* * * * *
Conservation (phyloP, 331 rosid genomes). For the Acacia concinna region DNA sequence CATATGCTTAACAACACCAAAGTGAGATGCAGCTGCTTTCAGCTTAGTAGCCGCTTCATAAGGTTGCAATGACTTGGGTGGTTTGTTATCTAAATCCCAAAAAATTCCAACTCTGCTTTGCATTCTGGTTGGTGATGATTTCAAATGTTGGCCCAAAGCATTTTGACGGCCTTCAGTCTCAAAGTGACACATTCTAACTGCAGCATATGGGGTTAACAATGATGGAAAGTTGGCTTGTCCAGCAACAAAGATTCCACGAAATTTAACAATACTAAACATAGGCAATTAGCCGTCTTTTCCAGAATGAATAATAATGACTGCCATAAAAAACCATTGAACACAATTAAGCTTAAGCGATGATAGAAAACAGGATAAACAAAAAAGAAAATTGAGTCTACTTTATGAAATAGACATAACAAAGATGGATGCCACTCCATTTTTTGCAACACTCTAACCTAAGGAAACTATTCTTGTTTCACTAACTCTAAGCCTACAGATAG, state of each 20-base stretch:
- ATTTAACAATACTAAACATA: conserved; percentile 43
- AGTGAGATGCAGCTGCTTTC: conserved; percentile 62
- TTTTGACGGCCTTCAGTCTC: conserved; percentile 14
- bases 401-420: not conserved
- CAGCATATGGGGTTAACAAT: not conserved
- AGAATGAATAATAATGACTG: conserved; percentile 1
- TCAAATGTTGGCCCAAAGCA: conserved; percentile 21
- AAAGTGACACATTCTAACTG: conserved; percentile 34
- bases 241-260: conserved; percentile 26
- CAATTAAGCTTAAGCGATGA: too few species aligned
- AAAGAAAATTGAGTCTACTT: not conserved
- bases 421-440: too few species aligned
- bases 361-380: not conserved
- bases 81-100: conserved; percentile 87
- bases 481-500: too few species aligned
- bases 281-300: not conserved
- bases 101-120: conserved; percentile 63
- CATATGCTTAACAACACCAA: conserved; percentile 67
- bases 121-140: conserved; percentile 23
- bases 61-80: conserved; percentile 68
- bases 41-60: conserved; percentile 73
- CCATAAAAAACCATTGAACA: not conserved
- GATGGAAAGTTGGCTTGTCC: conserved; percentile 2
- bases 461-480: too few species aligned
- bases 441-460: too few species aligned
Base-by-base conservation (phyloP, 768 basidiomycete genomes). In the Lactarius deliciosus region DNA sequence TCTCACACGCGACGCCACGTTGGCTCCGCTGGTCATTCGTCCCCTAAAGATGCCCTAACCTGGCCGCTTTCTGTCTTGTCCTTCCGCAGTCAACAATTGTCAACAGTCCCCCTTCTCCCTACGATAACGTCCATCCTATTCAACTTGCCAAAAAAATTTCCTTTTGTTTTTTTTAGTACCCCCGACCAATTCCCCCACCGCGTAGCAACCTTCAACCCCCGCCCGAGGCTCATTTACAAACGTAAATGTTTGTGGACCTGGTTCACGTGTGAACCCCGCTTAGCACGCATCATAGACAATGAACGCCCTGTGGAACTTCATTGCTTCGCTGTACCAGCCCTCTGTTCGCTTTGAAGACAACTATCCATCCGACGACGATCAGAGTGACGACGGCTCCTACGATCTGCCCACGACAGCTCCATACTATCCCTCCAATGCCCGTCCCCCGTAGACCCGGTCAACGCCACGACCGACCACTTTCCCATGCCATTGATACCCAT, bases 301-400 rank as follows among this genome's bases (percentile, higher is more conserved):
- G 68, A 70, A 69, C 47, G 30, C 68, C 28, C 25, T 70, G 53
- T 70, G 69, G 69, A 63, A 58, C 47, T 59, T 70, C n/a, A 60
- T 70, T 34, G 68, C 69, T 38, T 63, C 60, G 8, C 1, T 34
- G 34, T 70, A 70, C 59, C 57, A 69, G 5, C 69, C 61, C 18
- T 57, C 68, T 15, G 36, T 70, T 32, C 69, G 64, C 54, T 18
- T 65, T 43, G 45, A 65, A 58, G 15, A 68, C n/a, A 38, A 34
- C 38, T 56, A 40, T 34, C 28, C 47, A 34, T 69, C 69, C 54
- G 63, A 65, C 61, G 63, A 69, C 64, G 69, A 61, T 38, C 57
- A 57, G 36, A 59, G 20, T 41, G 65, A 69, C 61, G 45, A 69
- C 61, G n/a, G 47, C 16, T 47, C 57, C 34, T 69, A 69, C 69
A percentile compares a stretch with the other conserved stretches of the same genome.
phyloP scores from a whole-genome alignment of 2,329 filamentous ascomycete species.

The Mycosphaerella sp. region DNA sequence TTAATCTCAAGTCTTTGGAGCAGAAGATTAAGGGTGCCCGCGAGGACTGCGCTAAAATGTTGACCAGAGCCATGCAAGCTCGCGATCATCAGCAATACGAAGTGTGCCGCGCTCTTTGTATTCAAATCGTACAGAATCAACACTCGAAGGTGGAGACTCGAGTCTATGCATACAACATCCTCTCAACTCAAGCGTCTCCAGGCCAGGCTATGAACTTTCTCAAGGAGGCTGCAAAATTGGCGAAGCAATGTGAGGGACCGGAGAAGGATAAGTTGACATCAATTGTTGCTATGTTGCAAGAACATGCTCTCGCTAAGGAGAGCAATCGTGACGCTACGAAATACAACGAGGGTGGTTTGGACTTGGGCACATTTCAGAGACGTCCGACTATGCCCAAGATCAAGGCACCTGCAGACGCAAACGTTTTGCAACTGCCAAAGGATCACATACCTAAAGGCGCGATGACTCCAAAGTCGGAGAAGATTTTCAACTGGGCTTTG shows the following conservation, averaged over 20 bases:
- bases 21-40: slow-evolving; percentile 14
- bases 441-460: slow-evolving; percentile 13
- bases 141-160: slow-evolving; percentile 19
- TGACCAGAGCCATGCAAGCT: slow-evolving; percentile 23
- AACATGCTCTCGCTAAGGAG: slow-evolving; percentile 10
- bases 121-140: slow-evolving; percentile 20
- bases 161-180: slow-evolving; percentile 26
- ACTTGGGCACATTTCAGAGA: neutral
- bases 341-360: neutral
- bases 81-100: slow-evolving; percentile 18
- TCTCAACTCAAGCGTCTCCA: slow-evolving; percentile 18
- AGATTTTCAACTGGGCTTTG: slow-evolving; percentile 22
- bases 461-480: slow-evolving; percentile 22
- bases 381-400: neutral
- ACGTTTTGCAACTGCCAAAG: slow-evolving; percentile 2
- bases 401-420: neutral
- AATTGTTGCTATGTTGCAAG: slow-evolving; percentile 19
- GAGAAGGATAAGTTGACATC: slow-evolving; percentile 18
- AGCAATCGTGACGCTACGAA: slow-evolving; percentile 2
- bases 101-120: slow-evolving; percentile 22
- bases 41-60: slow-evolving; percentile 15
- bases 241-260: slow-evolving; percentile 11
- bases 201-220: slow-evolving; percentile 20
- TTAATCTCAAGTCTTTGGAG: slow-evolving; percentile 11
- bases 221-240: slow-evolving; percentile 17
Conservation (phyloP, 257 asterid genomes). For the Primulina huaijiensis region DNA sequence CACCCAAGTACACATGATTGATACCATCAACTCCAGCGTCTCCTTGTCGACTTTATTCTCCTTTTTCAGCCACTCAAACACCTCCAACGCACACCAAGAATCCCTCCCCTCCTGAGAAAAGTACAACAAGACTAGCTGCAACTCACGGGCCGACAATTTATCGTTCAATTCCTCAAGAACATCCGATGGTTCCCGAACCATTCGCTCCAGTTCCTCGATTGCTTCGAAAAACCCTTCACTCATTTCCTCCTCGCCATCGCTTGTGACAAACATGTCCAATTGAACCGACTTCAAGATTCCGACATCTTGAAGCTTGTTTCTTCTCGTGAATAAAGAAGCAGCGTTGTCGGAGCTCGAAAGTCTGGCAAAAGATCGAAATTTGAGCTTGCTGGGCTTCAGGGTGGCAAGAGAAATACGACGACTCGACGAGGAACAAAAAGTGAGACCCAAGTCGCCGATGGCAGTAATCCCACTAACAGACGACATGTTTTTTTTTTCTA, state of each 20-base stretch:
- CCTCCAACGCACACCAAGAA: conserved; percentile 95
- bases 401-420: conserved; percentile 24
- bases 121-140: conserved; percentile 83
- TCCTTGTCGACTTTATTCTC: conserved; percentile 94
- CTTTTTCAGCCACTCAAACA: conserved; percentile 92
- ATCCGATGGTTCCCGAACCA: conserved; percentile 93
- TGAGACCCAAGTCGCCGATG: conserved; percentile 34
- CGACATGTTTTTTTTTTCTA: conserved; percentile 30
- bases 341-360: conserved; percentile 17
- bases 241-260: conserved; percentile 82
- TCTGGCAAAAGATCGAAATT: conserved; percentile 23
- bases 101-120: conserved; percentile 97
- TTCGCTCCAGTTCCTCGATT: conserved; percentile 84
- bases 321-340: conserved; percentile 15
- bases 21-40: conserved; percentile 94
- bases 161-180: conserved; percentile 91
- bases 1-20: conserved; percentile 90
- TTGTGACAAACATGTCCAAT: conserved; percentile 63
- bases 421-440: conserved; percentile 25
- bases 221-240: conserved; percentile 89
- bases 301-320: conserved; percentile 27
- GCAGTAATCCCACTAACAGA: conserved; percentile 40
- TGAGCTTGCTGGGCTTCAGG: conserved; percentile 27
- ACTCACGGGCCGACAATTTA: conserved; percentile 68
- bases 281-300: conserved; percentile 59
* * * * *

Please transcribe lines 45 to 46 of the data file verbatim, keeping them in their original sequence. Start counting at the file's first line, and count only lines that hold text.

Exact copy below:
- AACATGCTCTCGCTAAGGAG: slow-evolving; percentile 10
- bases 121-140: slow-evolving; percentile 20